The priests had taken over the anointing of kings, and the hereditary principle gave the prophets no place in managing the succession.
Nor do we see any prophets involved in the crisis of Athaliah’s time, which was resolved by the intervention of the priests.

Even in the northern kingdom, the function of the Lord’s prophets was rapidly being reduced to forcing changes in the succession.
We do hear of a man of God from Judah who travelled to Bethel to pronounce against Jeroboam’s altar there, arousing the new king’s wrath (ch13 vv1-10).
When Jeroboam and his wife consulted Ahijah the Shilonite, the prophet’s response was to rebuke Jeroboam for his idolatries.
But this criticism would have no effect, so the prophet could only threaten the destruction of the house of Jeroboam (ch14 vv1-16).
This was understood to have been fulfilled by the rebellion of Baasha in the reign of the next king (ch15 vv27-30).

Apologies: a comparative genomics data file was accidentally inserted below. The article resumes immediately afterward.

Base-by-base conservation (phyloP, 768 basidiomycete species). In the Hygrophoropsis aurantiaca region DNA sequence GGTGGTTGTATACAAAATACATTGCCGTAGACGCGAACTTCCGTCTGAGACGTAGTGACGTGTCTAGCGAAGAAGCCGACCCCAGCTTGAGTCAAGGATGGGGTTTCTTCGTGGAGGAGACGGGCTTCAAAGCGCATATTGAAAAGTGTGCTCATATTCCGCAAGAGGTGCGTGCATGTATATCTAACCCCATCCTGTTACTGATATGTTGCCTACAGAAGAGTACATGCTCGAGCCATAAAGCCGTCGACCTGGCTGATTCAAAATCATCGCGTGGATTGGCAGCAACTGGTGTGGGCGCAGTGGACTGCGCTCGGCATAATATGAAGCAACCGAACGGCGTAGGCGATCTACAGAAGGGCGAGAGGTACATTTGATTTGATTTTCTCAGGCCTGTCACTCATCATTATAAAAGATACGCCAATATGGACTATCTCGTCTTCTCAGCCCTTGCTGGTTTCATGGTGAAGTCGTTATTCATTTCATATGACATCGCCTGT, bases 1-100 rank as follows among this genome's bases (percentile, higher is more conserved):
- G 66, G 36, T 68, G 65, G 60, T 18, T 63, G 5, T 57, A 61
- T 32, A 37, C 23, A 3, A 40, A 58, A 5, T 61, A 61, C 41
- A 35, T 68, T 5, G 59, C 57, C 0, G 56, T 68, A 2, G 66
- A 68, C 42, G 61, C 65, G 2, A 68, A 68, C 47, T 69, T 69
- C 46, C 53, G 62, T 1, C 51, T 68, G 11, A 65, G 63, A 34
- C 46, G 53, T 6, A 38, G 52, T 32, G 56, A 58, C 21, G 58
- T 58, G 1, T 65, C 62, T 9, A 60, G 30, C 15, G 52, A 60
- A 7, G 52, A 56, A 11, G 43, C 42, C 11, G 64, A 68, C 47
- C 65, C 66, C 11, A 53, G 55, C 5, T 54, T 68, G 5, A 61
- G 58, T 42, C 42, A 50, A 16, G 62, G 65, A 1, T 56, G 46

Then Baasha himself received a similar warning from Jehu the son of Hanani, which was fulfilled in turn in the following reign (ch16 vv1-13).

The career of Elisha shows that a working relationship is still achievable, if the king is willing to listen to the Lord.
The career of Zedekiah son of Chenaanah shows what happens if a prophet is willing to lose his integrity.
But if the first option is not possible, and the second option is not acceptable, the only other alternative is defiant independence.
It is human resistance that forces prophets into that role, from Elijah and Amos onwards.
Those in power lose touch with God’s guidance, and we see the results.

posted on Sep, 25 2015 @ 05:09 PM
“After the division of the kingdom, the prophets almost disappear from Judah’s history, for many generations.”

There was not space to mention them in the OP, but we do find incidents in 2 Chronicles which are not mentioned in Kings.